Last year, Google introduced a more advanced tier of protections that anyone can enable in Chrome. Enhanced Safe Browsing now warns users about untrusted extensions, while offering an additional layer of analysis for downloaded files.
Since launching last May, Google has improved the real-time URL checks triggered by Enhanced Safe Browsing and now leverages ML models to “warn on previously-unknown attacks.”
As a result, Enhanced Safe Browsing users are successfully phished 35% less than other users.
Today’s update sees Enhanced Safe Browsing maintain a list of trusted extensions that follow the Chrome Web Store’s Developer Program policies. If you download one from the Web Store that is not part of that catalog, Chrome will prompt you to confirm the install before it gets underway.
For new developers, it will take at least a few months of respecting these conditions to become trusted. Eventually, we strive for all developers with compliant extensions to reach this status upon meeting these criteria. Today, this represents nearly 75% of all extensions in the Chrome Web Store and we expect this number to keep growing as new developers become trusted.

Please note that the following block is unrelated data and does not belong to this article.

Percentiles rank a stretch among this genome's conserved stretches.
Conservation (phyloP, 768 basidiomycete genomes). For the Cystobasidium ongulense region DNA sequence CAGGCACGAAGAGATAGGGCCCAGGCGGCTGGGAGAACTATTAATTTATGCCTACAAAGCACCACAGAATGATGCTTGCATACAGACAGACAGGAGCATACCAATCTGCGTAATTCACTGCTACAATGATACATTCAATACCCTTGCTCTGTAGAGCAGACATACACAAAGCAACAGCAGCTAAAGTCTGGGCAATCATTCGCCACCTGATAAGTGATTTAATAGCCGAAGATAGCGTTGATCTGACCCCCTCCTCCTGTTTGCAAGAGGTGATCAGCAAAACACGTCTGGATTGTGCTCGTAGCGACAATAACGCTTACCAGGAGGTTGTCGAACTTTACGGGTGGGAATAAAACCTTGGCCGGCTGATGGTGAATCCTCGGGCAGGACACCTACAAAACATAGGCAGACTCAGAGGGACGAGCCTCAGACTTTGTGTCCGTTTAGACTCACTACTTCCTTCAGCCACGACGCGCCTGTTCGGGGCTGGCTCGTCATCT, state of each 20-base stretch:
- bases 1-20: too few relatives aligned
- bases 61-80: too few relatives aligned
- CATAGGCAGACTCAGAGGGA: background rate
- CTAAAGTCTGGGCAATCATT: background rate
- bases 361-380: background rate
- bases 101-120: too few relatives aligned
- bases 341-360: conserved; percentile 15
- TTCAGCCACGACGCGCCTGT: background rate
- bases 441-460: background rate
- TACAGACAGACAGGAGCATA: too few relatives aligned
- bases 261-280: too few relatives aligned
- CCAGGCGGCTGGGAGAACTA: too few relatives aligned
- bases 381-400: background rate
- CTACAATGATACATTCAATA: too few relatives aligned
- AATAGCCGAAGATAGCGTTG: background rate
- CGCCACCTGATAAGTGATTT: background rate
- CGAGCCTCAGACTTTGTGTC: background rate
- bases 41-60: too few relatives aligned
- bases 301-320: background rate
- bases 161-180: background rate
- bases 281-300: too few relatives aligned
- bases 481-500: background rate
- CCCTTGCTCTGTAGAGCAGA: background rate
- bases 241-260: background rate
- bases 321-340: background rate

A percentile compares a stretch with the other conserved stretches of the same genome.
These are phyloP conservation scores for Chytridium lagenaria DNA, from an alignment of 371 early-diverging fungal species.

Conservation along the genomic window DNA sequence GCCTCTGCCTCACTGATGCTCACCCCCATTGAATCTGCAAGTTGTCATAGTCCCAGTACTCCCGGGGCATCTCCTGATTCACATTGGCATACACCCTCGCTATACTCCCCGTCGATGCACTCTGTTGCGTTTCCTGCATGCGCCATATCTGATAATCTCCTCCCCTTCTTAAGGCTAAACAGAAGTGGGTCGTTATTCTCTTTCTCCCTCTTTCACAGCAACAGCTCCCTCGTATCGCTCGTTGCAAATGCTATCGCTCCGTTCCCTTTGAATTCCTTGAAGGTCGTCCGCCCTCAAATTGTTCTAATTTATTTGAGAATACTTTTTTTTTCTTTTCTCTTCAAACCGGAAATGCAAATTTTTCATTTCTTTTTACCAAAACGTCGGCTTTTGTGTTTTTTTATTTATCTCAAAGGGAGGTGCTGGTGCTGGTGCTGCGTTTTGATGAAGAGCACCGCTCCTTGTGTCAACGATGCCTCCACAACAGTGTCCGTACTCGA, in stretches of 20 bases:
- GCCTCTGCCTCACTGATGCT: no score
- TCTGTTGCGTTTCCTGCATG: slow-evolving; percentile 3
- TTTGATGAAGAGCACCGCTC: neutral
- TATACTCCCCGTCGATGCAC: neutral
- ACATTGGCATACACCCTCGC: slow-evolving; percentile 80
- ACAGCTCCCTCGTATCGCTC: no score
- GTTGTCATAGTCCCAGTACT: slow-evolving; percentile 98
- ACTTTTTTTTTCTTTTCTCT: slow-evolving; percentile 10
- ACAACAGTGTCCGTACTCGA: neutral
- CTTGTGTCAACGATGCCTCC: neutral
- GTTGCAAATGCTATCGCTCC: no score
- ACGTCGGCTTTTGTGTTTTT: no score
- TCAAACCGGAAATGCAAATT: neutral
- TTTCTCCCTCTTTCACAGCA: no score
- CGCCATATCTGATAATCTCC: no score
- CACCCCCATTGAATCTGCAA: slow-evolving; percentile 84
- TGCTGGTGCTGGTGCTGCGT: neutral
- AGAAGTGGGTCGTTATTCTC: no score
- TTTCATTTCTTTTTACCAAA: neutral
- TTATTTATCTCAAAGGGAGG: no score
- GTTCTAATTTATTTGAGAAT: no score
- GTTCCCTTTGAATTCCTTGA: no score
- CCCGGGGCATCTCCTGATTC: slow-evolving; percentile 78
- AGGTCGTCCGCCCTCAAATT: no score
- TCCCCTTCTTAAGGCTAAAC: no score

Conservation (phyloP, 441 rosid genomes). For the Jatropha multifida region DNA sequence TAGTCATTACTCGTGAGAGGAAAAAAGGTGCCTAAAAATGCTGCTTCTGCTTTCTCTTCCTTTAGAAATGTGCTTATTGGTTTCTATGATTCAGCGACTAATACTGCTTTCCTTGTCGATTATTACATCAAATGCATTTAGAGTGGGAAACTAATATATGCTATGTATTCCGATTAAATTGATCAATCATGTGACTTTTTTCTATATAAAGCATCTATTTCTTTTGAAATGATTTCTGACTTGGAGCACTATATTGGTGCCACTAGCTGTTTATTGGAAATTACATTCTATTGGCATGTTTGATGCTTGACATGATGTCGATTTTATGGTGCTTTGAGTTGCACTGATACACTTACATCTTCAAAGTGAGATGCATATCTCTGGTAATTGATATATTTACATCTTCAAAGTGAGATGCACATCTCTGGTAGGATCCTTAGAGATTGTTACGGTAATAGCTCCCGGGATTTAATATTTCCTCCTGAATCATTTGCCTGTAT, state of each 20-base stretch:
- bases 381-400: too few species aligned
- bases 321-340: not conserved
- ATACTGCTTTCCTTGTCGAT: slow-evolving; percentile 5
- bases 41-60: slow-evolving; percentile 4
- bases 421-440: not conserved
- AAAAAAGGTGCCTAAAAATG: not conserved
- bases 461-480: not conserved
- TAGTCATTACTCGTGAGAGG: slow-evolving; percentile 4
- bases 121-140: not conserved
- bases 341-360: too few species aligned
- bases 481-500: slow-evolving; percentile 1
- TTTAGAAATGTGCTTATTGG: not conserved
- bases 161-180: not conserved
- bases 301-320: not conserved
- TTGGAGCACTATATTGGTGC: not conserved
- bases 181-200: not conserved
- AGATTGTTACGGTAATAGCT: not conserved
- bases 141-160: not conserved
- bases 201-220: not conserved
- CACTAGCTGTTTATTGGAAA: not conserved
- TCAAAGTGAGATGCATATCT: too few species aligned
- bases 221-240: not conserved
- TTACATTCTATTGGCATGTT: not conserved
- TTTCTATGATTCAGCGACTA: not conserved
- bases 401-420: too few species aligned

Meanwhile, Enhanced Safe Browsing is improving download protections by giving you the option to upload files that are deemed risky “but not clearly unsafe” to Google for a more in-depth analysis. This is an option after the “first level check” where a digest of the contents, file source, and other metadata is used to “determine whether it’s potentially suspicious.”
After sending, Google Safe Browsing will scan it using static and dynamic analysis classifiers. You’ll get un/safe destination “after a short wait.” Once this process is complete, Google will delete what was uploaded.
These two Enhanced Safe Browsing upgrades are rolling out with Chrome 91.
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